in Fathers, pastors and kings
S.J. Barnett

at all to future generations. As Henry Guerlac has noted, ‘written history can only be highly selective’, partly because of the sheer mass of data available, but also because of the choice exercised by contemporaries in recording events. Thus we can know only what ‘the participants in events or those who came soon after ... determined that we should know. They placed in the intentional record ... those men and events which appeared to them as exceptional, striking and wholly outside the ordinary dull routine of private existence.’4 202 The ‘public sphere’ and the

in The Enlightenment and religion
Brad Millington
Brian Wilson

organization that is indeed concerned with the ‘triple bottom line’: The US golf industry recognizes sustainability as the integration of environmental stewardship, social responsibility and economic viability as a critical and never-ending goal. The golf industry embraces sustainability as “ meeting the needs of the present without compromising the ability of future generations to meet their own needs ”. ( GCSAA , n.d.b., emphasis in original

in The greening of golf
Norman Flynn

excluded from the consumer economy. At the height of the economic miracle, Adenauer converted the principle of ‘burden sharing’ to the principle of ‘wealth sharing’, setting up transfer mechanisms whereby pensioners and the unemployed share the general wealth of the country . . . What Schröder and his people have begun is nothing less than leading the German welfare state from wealth-sharing to poverty-sharing.1 For future generations this welfare state must go back to its original purpose: insurance against the risk of basic hardships.2 There is a widespread view in

in In search of social democracy
continuity, innovation and renewal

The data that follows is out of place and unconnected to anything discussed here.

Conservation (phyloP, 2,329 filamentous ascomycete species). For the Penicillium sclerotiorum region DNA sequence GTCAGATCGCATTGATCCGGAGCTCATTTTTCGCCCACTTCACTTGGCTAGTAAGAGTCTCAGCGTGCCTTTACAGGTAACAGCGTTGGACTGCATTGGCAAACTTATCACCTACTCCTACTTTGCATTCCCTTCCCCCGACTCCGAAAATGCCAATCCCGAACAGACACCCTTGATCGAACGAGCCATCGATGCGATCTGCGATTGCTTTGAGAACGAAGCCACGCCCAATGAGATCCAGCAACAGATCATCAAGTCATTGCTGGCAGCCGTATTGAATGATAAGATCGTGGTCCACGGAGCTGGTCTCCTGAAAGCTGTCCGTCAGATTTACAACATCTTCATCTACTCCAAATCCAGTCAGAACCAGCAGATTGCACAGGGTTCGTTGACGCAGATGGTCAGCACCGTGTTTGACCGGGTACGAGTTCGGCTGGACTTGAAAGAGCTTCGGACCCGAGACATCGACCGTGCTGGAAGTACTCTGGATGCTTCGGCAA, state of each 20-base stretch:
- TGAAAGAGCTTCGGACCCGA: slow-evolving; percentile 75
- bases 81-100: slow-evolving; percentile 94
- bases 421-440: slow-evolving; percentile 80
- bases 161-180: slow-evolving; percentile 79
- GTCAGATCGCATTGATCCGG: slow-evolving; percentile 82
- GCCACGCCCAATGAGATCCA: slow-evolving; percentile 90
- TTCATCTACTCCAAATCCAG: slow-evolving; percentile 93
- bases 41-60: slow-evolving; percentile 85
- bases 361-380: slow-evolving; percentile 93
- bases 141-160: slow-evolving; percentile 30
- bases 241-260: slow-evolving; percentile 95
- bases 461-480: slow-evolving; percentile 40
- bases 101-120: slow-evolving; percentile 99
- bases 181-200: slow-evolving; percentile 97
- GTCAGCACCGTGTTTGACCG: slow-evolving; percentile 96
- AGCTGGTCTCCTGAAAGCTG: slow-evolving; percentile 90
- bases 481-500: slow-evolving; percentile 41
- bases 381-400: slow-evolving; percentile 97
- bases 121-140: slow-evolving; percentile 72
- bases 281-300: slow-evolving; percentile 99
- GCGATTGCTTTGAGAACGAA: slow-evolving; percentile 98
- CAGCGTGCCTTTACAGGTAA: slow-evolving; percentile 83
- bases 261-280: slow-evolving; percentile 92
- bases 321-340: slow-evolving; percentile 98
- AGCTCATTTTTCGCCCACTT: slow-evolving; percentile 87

Paul Kennedy

between immigration and the Spanish economy during the period 1996–2006. Spain’s immigrant population had quadrupled between 2000 and 2006 from just below one million to four million, with a clearly favourable effect on economic growth: almost one-half of GDP growth between 2002 and 2006 was due to the effects of immigration. Moreover, the report found that the influx of immigrants would decrease the tax burden on future generations of Spaniards, while also contributing towards the sustainability of the welfare state (Oficina Económica del Presidente 2006: ii

in In search of social democracy
Towards a third way and back?
Hartwig Pautz

unemployment rate. Schröder’s defence of his new policies was that they were an attempt ‘to put justice back on its feet. This is about justice also for future generations . . . The politics of the permanent present . . . must be abolished’ (Schröder 2004). Nevertheless, the SPD struggled with the growing legitimacy gap between programme and policy as the programme debate continued and was influenced by Agenda 2010. In 2003, the SPD’s Secretary General Olaf Scholz maintained that ‘the politics of social justice have never been primarily a question of the quantity of social

in In search of social democracy